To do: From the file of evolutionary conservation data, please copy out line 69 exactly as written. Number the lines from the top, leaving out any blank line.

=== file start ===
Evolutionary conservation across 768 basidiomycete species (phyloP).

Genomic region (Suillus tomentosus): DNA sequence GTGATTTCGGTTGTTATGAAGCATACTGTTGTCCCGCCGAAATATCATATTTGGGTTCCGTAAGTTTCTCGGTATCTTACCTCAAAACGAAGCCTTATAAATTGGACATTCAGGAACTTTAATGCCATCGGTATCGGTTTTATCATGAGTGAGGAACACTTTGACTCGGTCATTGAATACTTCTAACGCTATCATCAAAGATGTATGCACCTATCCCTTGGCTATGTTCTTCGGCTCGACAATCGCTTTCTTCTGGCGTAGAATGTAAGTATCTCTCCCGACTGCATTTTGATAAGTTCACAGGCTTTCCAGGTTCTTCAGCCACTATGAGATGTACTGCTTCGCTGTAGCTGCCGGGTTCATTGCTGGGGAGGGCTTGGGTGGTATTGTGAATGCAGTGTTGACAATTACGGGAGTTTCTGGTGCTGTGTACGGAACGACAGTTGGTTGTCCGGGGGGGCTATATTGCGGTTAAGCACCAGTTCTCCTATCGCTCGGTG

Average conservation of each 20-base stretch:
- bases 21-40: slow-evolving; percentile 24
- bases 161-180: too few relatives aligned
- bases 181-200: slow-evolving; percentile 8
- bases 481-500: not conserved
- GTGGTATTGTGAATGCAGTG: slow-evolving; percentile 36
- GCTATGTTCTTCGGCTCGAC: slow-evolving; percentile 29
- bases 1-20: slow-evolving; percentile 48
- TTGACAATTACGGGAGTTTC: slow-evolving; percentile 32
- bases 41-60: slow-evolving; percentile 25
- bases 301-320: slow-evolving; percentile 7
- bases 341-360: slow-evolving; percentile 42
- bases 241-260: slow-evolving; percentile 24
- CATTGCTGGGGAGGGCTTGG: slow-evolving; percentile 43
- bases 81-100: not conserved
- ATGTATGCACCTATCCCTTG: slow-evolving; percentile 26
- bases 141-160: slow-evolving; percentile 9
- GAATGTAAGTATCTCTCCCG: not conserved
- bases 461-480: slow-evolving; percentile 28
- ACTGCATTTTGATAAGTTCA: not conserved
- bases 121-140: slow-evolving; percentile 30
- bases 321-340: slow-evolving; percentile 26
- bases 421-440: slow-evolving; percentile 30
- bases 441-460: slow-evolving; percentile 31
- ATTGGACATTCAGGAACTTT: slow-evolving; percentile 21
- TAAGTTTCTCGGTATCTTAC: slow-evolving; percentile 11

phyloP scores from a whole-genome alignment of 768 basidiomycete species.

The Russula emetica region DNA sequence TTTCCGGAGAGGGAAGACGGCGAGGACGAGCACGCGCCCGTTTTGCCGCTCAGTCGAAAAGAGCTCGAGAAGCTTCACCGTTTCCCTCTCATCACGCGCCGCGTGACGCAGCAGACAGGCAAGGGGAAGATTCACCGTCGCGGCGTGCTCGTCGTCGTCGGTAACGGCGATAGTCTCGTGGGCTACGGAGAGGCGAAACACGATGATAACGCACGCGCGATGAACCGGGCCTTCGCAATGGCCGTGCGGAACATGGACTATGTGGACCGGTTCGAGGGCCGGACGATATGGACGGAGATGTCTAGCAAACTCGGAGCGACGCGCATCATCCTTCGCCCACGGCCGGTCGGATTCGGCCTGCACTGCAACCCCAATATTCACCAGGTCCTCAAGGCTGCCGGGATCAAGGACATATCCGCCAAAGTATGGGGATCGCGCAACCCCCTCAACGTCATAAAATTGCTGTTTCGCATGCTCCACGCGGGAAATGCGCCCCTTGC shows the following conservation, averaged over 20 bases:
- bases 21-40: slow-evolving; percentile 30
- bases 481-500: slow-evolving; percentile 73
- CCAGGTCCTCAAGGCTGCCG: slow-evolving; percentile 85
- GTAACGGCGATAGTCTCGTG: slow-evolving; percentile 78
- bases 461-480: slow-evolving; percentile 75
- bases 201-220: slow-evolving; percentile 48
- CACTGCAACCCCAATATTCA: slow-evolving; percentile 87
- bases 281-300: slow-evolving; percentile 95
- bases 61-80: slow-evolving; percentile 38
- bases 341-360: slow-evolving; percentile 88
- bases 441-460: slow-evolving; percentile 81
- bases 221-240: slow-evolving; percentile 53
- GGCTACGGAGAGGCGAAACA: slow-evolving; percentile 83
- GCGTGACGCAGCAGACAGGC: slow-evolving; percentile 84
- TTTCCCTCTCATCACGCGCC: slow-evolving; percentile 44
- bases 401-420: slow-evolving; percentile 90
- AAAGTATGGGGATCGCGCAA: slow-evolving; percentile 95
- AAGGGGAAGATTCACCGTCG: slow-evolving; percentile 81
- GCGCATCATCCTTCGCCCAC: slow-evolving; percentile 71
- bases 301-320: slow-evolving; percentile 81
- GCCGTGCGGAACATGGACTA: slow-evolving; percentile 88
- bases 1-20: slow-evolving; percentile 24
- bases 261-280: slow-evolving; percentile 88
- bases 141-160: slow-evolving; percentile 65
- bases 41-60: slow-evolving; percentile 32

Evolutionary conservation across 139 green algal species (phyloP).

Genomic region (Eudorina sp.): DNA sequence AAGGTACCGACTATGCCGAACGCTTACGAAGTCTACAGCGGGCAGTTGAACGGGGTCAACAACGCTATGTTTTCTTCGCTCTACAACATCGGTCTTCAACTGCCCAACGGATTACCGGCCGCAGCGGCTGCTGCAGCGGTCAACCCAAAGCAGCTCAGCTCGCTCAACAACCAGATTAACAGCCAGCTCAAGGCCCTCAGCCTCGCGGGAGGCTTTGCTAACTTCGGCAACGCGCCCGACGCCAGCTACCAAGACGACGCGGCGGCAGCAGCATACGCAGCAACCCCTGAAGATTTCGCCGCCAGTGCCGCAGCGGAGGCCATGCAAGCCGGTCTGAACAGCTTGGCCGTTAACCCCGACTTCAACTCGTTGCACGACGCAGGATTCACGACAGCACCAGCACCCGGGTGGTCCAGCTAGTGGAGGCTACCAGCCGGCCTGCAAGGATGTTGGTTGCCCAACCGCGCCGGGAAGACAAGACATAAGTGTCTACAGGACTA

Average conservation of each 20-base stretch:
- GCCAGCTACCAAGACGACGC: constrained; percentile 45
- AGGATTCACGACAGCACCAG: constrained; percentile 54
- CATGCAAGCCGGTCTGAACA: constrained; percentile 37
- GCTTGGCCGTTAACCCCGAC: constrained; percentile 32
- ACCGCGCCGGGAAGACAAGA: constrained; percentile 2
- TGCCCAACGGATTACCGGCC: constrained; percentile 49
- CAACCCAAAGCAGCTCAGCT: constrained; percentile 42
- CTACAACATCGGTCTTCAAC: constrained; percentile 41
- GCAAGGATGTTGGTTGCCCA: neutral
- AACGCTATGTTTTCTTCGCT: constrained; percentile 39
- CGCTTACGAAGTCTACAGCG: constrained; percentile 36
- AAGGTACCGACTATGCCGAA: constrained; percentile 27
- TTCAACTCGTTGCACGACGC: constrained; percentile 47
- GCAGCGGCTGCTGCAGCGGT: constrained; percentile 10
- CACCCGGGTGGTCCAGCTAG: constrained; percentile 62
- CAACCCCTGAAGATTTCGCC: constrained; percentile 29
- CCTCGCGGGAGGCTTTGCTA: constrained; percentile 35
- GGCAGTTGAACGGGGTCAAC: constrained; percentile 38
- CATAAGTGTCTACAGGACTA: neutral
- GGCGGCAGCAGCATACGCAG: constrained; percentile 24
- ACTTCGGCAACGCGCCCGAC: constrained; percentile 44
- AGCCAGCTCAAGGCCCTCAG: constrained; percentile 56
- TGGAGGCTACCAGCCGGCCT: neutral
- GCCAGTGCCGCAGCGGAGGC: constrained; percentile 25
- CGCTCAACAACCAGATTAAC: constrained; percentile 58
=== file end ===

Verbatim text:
- CGCTTACGAAGTCTACAGCG: constrained; percentile 36